I'm back with the long overdue part 2 of my teaching figurative language blog post. We finished up our unit on figurative language about two weeks ago. You can read about our first week here. During the second week, I taught hyperbole, onomatopoeia, oxymoron, and allusion. In this blog post, I also shared a few activities we did to review for the unit test the following week. I usually spent three weeks on figurative language and then incorporate it into weekly lessons. I LOVE using these figurative language stories as a way to provide a spiral review and keep it fresh and current with the kids. 

To introduce and practice identifying and understanding examples of hyperbole, we did a snowball fight. I added a game aspect to this fight and I LOVED how this upped the activity. I did 4 versions of the same hyperbole sentence. For example, I wrote on 4 different slips of blue paper "I'm so hungry I could eat a horse." I did this for 5 different examples of hyperbole. The kids threw the "snowballs" and found one to unwrap and write. If it was a statement that they hadn't written down, they recorded under the "HITS" column on their paper. If they got a snowball that they had already written down-because remember, there are four of the same sentences for 5 different examples- they wrote it down under the "MISS" section. The first student who got all five examples won the snowball fight. They- and I- LOVED this! 

For onomatopoeia, I did this really fun lesson that I taught several years ago. You can't not use the old batman when teaching sound words, right? :)


For allusion, I had the kids do a "sticky stroll" (you can read about how I do these here). They had a recording sheet where they had to write the sentence, identify the allusion, and explain what it meant.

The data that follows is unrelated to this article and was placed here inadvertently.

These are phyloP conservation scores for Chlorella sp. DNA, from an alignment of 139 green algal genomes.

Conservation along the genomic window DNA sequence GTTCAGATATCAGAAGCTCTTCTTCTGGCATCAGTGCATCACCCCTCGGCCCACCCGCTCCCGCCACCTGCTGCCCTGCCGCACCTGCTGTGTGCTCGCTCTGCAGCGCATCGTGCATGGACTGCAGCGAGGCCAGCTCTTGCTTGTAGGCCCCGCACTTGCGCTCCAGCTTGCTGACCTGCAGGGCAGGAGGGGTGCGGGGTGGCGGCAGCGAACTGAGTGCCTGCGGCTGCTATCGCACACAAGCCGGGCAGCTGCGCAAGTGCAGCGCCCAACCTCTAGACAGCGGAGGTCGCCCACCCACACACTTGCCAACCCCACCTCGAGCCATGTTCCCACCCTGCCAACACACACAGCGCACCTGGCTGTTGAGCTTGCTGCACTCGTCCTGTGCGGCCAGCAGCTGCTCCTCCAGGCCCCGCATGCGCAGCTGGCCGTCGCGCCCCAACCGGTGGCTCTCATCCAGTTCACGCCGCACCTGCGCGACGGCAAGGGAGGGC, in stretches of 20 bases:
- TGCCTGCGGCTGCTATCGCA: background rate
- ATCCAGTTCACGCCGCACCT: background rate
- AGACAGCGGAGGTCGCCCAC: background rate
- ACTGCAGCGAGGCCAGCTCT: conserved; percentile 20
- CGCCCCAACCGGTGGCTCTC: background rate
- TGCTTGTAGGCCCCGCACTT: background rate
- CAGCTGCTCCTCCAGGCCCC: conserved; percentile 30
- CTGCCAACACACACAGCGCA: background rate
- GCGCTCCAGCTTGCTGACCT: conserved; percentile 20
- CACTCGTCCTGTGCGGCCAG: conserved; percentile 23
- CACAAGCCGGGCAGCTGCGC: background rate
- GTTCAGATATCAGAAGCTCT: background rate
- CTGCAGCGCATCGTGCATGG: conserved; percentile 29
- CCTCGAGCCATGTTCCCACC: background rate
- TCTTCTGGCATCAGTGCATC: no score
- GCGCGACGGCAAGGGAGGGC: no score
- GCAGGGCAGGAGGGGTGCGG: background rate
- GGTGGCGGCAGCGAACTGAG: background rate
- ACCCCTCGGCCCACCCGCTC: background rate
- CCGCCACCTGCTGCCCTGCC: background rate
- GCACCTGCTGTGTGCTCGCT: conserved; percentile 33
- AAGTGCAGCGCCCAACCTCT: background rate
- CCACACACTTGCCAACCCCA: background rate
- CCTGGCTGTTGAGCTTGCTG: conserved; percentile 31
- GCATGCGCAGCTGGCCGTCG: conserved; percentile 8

To introduce oxymorons, I showed these two videos from Youtube. For the first one, I have the kids get out a piece of paper (or Google Doc!) and I tell them to put their pencil under their seat. I have them watch the video and then write down as many oxymorons as they can remember and we see who can come up with the greatest number. Then we practice recognizing more oxymorons with the sheet from this resource.



Wrap Up

To wrap everything up and prepare for our unit test on figurative language, we did Table Wars and filled out these review charts:

I divided the kids into 5 teams of four each. Each round, we focused on a different type of figurative language. They worked together to fill out one sticky note per group (sticky notes were color coded). Each round, the teams had to define the type of figurative language using student friendly terms AND give an example of each. I awarded one point for:

*the best definition
*the best examples
*the best teamwork

All three points in a round could go to the same team or different teams just depending on the answers and collaboration. This is a GREAT way to review that makes it fun and engaging for the kids. Plus, you can do it for lots of content, not just figurative language! 

We also did these figurative language drawings as a way to study and review all the types of figurative language. The requirements were to draw a picture or a pattern however you want. You just had to include the title of "Figurative Language," list all nine types of figurative language that we learned about, and give an example of each. 

And we finished out Google Presentations, which evolved to SHMAAPOIO :)
For each slide, the kids had to tell the definition of the element of figurative language and then give an example.

It was a BUSY unit, but one of my very favorites to teach! Hope you enjoyed and found something to try out in your own classroom :) Happy Teaching!